According to the World Health Organization (WHO), every year at least 2.8 million people die due to being overweight or obese. 35.8 million People of global Disability-Adjusted Life Year (DALYs) are caused due to them being overweight or obese.

For a very long time it was believed that overweight and obesity exists only in the western part of the world where the “fast food culture” is immense. But today, the scenario has completely changed and gone are the days when India relied only on homely food. Today, since the lifestyle of people has changed and has become immensely fast; people have started resorting to fast food and other unhealthy food habits.

Another report by WHO states that India will have 80 million diabetic patients by 2030. The study further reports that the increased prosperity in developing countries like India has accompanied by itself a huge increase in calorie intake. However, it has been noticed that the body has not been able to cope with the dietary changes. The bodies have been conditioned to cope with undernourishment. The fat is stored in a manner by which they become more prone to diseases like diabetes and obesity.

India had an estimated number of 40 million diabetics in the year 2013, it is the highest ever in any country. Going by the numbers, it can be certainly said that India will soon face a severe economic burden.

Since the lifestyle of the urban areas in the country is much more dynamic, fast, unhygienic and unhealthy, it has been pronounced confidently that the epidemic diabetes has hit the urban is the most, more than the rural area. It has been estimated that 5 to 25% of the average income of an Indian family goes in the treatment for diabetes. It basically translates to USD 2.2 Billion a year! As opposed to the kind of expenditure which is involved in the treatment of diabetes, the per capita expenditure on health care in India is a meager 6.4% of average spending around the world. The separate diabetes healthcare cost is estimated to be a staggering of at least USD 153 billion each year for only the people who are in between the ages of 20 to 79.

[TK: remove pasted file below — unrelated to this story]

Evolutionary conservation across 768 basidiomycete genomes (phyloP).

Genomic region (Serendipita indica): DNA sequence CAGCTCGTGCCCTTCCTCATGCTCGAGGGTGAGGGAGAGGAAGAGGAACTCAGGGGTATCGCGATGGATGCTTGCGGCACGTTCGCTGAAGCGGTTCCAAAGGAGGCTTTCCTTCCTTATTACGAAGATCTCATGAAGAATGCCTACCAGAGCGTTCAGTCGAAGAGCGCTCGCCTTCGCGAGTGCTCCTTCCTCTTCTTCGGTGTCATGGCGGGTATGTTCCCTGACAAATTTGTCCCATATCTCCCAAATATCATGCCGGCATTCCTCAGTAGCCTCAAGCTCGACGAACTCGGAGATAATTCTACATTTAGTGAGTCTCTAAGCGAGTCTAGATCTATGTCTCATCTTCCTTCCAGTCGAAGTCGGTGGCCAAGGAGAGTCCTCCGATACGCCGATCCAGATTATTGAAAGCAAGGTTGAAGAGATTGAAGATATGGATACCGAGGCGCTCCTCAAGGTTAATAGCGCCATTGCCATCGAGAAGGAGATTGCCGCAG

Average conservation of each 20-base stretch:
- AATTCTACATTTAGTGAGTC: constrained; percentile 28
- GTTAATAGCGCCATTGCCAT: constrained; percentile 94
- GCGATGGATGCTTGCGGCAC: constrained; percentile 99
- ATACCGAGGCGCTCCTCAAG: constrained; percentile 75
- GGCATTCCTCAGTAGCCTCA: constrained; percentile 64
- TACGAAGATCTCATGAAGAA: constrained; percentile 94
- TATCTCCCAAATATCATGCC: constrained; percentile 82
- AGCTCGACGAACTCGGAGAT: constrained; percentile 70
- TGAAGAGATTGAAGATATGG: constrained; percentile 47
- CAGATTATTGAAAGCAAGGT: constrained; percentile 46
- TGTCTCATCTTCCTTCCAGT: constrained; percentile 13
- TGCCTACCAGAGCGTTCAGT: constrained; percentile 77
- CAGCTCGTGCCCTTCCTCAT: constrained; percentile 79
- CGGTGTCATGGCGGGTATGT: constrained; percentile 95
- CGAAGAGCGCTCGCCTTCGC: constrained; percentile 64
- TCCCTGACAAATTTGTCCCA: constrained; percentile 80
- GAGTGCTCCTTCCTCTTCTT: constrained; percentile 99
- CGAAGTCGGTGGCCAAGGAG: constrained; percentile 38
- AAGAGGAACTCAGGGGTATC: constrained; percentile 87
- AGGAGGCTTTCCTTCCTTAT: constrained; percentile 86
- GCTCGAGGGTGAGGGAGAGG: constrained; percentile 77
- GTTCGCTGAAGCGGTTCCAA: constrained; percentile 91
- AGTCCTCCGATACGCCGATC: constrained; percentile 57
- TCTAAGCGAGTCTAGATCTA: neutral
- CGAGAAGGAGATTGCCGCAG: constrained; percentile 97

The expenditures made on diabetes care are not properly distributed as per the different age and gender groups. More than three quarters of world expenditure in 2010 was used for people who are in the age group of 50 to 80 years. It is expected that more money will be directed towards diabetes care for women than men.

The intensity of the economic burden depends on the economic status and also the number of insurance policies of the country a family lives in. Surprisingly, in larger countries the situation is worse since the family with an individual having diabetes has more expenditure because of the poor system of medical care and insurance. Also the provisions provided by the government are poor. In India specifically, the poorest of people spend 25% of their income for diabetes care.

Diabetes and Obesity also leads to a decline in productivity and growth of economy. Due to health issues the worker loses earnings of work days which results in lesser activity days and less of production done, this leads to permanent disability in most of the cases. These types of losses are much larger in poorer countries and less in India because premature deaths happen at a very young age. Loss of lives also causes a lot of economic burden since there is a monetary value attached to it.

It is highly suggested to always be cautious and if you get any sign of diabetes get yourself checked with the doctor immediately. Early detection with any disease or health issue can help in preventing further complications.